Monday, May 30, 2011
Anonymous But Profound
I was in my hometown this past week and looked at the memorial being erected beside the auditorium in the small downtown of a small plains village in Nebraska. On the granite were the names of all those men and women from this little town who have served in the armed forces of our nation. Some, like my Dad, served and lived long lives. As I traced my finger over his name, my heart was moved. Some, like my cousins, served in a most unpopular war and were happy just to return from the jungles of Viet Nam. I saw their names. Some, like the folks my children's age, served and are serving in Iraq and Afghanistan. One was a name written on a plaque in my home church narthex and his tombstone lies in the cemetery down from that Church. He left a young man filled with hope and he came home from Europe in a coffin, leaving to us the legacy of his hope, sealed in his blood.
I serve a congregation regularly attended by soldiers and their families. I have watched as their families have struggled under the test of long deployments and schedules that taxed everyone's patience. Hardly any of their stories will ever be told but in every one of them is a hero whose sacrifice has helped to build the house of freedom. I never served and neither did most Americans but it is no less our solemn duty to honor the anonymous who did and to responsibly live out their legacy of liberty in ways that honor them and the price they paid. We will have no future as Americans unless we remember and unless we raise up men and women whose values mirror the past defenders of our nation and our precious freedom.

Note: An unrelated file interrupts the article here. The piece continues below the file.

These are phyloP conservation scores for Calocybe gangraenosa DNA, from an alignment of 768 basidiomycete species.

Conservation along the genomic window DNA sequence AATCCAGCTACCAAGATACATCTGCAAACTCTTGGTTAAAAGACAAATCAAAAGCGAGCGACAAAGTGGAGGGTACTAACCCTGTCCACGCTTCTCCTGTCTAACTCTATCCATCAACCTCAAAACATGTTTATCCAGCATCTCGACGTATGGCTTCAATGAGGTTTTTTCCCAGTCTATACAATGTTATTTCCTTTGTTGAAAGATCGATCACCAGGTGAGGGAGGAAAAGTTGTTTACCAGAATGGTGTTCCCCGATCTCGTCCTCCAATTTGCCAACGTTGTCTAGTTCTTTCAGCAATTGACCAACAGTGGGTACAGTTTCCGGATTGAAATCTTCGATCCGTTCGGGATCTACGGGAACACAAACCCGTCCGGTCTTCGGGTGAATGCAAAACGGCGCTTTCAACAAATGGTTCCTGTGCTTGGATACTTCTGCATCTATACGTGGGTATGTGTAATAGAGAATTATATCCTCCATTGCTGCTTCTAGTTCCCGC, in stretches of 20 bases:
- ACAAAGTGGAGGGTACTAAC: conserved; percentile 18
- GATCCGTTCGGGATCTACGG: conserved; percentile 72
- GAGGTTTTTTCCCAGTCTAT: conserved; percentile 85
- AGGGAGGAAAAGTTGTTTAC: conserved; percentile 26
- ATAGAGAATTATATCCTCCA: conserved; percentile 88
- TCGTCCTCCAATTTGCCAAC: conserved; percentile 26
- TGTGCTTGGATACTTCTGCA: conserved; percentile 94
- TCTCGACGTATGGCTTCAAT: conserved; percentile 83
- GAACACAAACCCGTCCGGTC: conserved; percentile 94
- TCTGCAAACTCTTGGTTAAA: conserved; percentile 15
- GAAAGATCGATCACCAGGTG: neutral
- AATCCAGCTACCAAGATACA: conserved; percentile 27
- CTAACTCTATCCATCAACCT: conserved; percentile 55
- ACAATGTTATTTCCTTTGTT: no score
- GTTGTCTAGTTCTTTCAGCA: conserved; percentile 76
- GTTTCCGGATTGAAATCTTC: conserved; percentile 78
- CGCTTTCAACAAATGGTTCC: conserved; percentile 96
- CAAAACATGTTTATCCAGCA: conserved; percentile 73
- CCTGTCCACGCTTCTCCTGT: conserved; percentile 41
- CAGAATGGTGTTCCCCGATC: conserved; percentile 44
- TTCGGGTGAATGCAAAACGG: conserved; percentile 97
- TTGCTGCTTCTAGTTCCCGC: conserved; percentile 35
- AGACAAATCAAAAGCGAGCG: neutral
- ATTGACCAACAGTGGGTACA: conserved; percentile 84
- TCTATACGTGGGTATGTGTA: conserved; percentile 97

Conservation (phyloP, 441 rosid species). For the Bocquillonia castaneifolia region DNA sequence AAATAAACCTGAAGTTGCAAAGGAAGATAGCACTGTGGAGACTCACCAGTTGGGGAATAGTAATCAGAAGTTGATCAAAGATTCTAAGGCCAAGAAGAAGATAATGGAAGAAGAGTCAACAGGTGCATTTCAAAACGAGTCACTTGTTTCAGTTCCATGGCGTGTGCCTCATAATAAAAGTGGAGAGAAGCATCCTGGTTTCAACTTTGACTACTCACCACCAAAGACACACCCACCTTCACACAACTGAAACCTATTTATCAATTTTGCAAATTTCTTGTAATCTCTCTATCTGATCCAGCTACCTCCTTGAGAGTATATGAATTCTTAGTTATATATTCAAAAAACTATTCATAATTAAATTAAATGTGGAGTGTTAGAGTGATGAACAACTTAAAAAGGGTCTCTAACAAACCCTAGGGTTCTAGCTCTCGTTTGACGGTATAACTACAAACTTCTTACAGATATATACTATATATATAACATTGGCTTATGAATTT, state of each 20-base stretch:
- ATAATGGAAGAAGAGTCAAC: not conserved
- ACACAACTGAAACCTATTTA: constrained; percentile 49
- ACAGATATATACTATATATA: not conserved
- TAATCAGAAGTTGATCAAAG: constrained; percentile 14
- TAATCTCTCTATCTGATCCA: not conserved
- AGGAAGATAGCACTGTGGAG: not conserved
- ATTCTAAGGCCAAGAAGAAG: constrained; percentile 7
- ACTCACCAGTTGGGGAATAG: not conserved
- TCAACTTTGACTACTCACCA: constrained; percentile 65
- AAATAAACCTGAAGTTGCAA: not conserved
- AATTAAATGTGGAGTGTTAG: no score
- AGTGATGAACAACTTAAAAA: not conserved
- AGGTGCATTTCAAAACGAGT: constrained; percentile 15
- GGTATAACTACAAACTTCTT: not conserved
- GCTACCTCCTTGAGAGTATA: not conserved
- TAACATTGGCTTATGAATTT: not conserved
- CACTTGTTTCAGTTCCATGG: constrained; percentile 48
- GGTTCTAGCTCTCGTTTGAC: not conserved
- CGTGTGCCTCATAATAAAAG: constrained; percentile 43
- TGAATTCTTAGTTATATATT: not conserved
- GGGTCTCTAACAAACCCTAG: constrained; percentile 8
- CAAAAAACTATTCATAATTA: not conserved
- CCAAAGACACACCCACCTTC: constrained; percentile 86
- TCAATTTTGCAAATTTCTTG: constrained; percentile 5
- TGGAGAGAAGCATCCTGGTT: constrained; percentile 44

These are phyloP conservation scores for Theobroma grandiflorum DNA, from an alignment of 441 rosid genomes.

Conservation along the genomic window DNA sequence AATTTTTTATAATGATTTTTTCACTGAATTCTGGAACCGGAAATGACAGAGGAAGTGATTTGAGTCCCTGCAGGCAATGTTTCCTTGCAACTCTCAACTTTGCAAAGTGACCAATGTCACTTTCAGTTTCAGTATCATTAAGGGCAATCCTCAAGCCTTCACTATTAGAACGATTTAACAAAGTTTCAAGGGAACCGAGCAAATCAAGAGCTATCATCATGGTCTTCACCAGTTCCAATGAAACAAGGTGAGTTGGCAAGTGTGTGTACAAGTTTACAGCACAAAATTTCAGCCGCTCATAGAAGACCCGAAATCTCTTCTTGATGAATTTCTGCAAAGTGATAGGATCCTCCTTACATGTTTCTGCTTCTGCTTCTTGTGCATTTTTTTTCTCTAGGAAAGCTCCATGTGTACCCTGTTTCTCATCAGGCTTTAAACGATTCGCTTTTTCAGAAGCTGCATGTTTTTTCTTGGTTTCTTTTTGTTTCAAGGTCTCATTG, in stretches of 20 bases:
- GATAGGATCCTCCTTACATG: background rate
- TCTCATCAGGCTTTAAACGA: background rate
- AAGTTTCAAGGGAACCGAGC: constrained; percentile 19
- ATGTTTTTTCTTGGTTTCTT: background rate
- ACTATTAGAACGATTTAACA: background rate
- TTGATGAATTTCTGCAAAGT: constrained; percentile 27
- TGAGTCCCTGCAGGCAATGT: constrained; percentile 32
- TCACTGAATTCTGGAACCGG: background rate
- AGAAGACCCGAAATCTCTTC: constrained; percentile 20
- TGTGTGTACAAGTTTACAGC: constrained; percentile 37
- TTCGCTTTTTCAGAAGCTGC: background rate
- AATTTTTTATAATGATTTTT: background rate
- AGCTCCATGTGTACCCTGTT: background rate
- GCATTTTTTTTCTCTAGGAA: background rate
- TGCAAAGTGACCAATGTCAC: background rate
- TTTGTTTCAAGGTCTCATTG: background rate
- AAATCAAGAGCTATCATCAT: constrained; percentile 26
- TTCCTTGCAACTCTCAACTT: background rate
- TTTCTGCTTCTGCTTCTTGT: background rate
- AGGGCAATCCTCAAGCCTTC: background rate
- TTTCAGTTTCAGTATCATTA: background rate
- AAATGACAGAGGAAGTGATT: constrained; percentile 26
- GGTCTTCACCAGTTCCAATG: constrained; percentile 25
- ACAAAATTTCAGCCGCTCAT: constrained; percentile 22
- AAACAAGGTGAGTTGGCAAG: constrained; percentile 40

As a child I carried those white wooden crosses applied to the graves of our soldiers. I did not fully comprehend the meaning of it all then, but I saw the seriousness in my father's face and watched as hands saluted, rifles cracked, and the lonely bugle played. It is one of our most sacred duties to pass on this awareness and this solemn appreciation and to make sure that the nation we are does not betray the lives of those who were before us...
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Because all of us believe and understand in the fabric of the common bond of why we call ourselves American is to care for the men and women who wear the uniform; and when they take off the uniform, we care for them when they are veterans.
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